Whether you’re moving across town or across the country, if you’re a pet parent, you probably have a lot of things on your mind – and one of them is how to help your pets cope with the big changes coming their way. This guide can help you make moving easier on your pets – and make moving with pets easier on you.
Moving With Pets: The Basics
When you’re moving with your pets, whether they’re mammals, reptiles, fish, birds or anything else, you can use these tips to smooth out the process:
- Prepare an overnight kit
- Hand-carry vet records
- Keep your pets out of the action
- Move your pets in your own vehicle
- Let your pet stay secluded
Let’s take a closer look at each tip so that when the big day comes, you’ll all be ready.
#1. Prepare an overnight kit just for moving with pets
Your pets are part of your family too, so when you prep your own overnight bag (the one that contains medications, contact lens solution, toothbrushes and paper plates – all the things your family will need on your first night in your new home), make one for your pets as well. Include all their favorite toys, treats and pet food, as well as extra litter, blankets and food dishes. Put in everything you’ll need for the first few days in your new home so your pets have an easier transition.
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#2. Hand-carry vet records
Even if you’re not moving far, it’s a good idea to get in touch with your vet and get copies of all your pets’ important records. You’ll need microchip numbers and other important information, and when you have it all compiled, stick it in a folder that you’ll hand-carry from your old home to your new home. That way, if an emergency pops up, you have everything at your fingertips.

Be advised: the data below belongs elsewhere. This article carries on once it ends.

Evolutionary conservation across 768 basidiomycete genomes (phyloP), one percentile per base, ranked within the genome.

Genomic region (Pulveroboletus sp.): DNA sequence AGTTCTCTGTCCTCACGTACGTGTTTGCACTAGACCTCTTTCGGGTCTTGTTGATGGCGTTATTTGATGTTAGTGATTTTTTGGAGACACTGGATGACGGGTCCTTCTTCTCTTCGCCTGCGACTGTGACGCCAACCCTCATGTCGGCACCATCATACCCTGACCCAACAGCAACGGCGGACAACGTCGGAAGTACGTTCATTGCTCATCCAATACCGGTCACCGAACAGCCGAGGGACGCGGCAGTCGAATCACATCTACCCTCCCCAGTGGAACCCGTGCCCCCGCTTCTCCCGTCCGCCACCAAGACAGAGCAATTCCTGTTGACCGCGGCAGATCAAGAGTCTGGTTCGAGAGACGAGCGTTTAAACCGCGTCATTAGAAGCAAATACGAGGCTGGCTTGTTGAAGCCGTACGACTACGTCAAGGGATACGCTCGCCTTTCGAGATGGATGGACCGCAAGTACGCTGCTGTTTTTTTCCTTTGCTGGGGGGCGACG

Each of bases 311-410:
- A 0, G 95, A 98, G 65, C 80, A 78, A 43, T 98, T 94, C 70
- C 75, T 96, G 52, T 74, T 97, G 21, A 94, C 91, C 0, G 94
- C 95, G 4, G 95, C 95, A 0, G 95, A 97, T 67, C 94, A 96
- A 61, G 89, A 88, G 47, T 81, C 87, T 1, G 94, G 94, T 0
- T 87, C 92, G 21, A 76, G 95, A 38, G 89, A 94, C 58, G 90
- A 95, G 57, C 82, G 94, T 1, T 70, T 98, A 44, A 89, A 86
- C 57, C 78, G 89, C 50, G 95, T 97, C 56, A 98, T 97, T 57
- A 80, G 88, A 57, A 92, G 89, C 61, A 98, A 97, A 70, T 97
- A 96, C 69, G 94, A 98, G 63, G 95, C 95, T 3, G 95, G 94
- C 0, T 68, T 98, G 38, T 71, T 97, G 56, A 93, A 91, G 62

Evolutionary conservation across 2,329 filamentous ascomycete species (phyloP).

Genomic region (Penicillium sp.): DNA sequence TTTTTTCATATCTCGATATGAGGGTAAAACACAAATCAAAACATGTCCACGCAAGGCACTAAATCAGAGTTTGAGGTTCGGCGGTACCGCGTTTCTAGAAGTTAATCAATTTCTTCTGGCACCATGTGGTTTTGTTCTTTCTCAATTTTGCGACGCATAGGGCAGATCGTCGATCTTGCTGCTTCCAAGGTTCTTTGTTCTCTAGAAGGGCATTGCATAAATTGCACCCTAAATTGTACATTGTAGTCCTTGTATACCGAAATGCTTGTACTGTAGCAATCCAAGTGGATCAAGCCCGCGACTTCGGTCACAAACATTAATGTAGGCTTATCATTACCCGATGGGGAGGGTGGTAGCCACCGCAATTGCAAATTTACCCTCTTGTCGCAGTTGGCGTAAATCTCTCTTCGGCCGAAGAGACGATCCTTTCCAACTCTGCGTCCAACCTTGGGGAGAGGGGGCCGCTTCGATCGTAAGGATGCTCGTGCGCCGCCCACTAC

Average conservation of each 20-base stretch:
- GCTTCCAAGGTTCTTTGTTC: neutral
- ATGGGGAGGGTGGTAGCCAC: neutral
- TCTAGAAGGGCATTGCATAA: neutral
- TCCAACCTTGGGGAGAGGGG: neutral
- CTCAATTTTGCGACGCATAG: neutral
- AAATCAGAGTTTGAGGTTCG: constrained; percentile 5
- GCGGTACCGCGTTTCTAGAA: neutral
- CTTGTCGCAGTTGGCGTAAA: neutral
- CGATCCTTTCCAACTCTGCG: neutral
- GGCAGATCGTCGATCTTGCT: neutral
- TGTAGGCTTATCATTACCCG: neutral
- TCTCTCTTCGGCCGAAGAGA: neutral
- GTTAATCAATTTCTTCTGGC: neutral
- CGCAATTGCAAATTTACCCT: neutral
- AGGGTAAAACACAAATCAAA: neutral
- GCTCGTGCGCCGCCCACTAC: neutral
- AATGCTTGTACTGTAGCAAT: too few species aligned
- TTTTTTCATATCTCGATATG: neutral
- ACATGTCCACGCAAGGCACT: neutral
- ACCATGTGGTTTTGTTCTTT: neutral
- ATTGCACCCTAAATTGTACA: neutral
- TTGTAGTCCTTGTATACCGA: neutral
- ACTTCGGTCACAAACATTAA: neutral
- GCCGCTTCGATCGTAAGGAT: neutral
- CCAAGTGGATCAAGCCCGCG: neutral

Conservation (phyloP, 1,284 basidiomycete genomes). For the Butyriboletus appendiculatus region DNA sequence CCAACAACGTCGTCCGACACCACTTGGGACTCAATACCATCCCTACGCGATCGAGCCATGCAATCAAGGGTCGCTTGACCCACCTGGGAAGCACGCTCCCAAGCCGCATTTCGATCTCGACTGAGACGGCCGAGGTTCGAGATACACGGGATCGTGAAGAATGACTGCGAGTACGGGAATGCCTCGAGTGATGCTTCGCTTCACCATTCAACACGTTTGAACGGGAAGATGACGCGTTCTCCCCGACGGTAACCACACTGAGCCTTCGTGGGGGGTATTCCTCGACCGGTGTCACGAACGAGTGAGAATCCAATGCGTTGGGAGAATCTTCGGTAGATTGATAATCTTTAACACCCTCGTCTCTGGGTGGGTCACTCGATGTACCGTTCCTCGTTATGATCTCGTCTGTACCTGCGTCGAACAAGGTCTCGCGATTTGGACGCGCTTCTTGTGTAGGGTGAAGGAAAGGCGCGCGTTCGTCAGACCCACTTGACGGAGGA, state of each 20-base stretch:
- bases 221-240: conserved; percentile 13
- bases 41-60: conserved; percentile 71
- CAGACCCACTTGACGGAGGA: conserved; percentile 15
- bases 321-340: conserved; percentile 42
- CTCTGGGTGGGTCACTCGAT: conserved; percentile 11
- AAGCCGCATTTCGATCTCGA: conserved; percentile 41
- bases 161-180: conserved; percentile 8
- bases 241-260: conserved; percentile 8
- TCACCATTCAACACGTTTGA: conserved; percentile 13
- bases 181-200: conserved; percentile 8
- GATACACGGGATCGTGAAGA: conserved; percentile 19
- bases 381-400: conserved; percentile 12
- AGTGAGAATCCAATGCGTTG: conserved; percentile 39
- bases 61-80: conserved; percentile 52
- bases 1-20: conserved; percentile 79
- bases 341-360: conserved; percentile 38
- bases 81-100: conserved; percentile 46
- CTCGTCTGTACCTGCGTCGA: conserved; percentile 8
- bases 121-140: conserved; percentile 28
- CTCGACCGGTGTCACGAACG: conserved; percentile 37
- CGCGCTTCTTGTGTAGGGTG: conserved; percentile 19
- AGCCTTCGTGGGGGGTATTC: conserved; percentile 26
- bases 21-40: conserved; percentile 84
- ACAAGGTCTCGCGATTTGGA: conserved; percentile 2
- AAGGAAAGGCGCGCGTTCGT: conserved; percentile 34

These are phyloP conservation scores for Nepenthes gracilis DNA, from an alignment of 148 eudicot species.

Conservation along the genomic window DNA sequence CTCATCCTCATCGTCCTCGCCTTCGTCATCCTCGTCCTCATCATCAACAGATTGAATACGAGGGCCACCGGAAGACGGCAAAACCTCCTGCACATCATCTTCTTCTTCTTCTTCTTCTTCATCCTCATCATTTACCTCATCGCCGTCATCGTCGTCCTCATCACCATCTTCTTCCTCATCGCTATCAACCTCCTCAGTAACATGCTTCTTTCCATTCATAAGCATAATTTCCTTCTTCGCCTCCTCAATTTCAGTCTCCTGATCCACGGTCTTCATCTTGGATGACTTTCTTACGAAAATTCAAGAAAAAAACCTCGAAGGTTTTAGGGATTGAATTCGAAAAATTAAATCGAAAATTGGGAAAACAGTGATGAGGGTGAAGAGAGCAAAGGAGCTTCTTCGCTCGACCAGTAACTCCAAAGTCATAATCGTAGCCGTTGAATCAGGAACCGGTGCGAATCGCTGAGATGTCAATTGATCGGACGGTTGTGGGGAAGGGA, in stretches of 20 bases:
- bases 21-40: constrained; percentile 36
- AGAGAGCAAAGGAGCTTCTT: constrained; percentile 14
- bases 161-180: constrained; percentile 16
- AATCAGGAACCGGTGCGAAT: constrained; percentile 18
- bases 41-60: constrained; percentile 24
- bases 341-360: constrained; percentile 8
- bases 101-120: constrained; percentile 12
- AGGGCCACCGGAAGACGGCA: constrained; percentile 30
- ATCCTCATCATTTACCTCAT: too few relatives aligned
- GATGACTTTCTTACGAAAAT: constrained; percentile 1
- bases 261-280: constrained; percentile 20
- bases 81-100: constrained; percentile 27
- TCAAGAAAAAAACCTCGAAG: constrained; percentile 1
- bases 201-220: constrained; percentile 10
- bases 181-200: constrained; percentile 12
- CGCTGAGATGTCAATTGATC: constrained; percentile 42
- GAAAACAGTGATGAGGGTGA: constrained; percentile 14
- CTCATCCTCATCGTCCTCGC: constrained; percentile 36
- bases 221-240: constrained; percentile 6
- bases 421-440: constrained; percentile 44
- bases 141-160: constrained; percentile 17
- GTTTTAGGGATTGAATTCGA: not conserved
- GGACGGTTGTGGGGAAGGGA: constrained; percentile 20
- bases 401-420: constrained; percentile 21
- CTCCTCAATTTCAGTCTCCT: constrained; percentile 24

#3. Keep your pets out of the action
Pets don’t want to – or need to – be part of the actual moving process. Empty one room in your home before the movers arrive, and use it as a safe haven for your pets. Put a sign on the door that warns people not to open it, and keep your pets there until everything else in the house is gone. That way, you minimize the chance that your pet will dart out an open door or trip a mover while he or she is carrying a box full of breakables.
#4. Move your pets in your own vehicle
When it’s time to go, take your pets out for one last potty break and hop into the car together. Your pets would rather travel with you, even if they’re not big fans of the car, and you’ll be able to keep an eye on them the whole way.
#5. Let your pet stay secluded
When you get to your new home, put your pets in one room to start. They can explore a little more each day, but you want to let them get used to the new sights and smells they’re experiencing before you give them free reign of the house. While it might seem counterintuitive, vets say that you’ll minimize your pets’ stress if you only let them explore a few rooms at a time.
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